Posted on December 28, 2016
Do writers need business cards? I’ve found them to be a great way to connect with others, especially potential readers. Using business cards is certainly more professional than scribbling my name, book title, and email address on a piece of paper. Even in today’s digital world, having a paper card has come in handy, especially to spark conversations. My card has the cover design of my novel, Kay’s Lucky Coin Variety on one side (a quick way to market the novel!) and my contact/social media info on the other. I can’t take any credit for it – my publisher created the design and provided me with a box full of cards.
Some author business cards I’ve seen included QR codes. Others had colour photos of the authors. A quick search online showed conflicting views on what should or should not be on a card. Some sites recommended including a short bio or book blurbs, while others stated that doing so would make a writer seem unprofessional.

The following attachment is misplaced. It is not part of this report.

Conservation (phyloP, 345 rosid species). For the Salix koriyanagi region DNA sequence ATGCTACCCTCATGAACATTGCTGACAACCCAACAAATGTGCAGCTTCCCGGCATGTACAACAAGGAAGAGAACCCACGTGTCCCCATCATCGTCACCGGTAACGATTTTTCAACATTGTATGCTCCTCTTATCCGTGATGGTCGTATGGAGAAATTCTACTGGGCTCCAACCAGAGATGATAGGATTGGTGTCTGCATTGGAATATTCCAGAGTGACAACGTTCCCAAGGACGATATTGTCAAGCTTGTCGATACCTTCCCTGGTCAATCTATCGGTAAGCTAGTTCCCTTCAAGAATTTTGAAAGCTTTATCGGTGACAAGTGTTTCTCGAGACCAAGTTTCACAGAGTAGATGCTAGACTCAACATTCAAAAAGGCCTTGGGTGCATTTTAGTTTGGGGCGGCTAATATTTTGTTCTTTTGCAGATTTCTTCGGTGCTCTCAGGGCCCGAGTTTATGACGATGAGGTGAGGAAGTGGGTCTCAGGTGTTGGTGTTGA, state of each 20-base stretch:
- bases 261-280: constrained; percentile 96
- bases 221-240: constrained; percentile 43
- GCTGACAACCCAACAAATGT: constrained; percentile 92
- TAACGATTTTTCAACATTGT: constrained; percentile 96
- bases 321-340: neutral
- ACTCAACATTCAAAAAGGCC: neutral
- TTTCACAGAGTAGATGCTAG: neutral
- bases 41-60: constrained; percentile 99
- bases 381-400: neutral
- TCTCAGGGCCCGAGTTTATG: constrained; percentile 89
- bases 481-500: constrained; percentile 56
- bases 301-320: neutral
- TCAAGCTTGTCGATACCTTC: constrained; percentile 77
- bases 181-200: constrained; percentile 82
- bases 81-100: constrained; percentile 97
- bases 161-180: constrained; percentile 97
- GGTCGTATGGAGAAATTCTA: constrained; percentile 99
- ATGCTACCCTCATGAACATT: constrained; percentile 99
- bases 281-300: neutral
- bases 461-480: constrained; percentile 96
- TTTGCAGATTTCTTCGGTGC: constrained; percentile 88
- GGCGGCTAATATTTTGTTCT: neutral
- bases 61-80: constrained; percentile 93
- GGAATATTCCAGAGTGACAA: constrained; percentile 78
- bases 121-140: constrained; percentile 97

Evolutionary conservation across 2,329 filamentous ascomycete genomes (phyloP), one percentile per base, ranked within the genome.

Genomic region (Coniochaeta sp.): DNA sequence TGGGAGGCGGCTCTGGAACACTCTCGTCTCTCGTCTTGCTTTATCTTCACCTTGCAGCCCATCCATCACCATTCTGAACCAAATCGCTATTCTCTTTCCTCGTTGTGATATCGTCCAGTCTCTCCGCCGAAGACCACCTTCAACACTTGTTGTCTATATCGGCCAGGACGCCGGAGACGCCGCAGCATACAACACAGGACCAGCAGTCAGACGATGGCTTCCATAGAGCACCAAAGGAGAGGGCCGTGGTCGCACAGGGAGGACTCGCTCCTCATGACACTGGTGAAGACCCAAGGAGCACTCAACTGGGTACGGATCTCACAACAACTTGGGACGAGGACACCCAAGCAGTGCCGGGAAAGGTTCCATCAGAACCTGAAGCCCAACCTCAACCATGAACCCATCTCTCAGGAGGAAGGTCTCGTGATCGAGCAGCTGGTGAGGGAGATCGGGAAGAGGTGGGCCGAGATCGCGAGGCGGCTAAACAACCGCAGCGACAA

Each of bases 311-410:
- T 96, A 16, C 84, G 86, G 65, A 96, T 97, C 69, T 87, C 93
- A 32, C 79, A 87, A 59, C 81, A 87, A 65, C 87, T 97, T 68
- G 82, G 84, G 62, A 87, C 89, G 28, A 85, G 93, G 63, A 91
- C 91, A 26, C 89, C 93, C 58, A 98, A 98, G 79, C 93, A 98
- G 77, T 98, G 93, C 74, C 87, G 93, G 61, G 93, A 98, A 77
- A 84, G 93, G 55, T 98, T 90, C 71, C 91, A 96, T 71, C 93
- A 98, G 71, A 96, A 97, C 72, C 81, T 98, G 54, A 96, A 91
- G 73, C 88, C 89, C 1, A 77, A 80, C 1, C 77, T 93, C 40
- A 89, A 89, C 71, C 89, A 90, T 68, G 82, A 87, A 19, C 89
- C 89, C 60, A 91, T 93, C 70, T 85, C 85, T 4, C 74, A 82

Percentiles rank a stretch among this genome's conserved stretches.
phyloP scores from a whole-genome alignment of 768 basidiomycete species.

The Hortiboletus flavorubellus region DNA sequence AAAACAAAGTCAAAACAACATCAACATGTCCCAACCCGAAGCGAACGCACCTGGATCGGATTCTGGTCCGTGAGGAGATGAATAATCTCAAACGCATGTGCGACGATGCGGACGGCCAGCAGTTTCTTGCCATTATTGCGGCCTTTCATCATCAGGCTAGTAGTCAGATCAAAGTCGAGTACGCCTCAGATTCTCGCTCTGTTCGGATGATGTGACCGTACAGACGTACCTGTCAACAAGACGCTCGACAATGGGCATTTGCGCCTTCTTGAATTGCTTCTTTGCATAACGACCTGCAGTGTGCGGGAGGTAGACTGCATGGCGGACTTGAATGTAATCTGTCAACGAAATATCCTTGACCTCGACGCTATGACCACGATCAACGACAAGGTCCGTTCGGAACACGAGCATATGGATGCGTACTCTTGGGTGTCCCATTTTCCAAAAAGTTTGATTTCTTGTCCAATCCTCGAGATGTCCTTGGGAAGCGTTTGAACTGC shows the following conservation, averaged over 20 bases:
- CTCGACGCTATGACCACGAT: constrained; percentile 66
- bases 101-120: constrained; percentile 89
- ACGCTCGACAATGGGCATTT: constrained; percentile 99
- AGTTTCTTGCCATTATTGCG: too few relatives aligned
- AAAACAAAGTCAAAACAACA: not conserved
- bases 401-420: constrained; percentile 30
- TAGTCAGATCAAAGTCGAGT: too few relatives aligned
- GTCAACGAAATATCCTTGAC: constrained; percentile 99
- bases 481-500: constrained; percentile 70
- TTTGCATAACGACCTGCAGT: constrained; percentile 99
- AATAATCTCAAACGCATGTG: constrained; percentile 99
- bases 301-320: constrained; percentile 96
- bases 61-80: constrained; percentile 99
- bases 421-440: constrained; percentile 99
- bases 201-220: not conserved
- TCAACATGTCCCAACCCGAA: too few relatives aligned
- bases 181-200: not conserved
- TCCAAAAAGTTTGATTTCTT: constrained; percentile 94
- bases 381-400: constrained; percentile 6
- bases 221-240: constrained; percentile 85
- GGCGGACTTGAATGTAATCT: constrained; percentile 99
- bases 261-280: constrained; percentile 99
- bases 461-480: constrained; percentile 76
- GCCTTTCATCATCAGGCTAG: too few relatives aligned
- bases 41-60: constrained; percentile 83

One thing everyone seems to agree on though is that business cards continue to be a valuable marketing tool. I’ve exchanged or given out cards at book signings and readings, author visits to schools, conferences, and at any social event where I’m meeting others for the first time. They’re also great to have when I run into old friends or people who express an interest in getting to know me and my work better. I’m sincere when I tell people I’d love for them to drop me an email and say hello.
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PrimeTime: What Kind of Business Cards Should Writers Have?
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A 13-Point Checklist for Writing Business Cards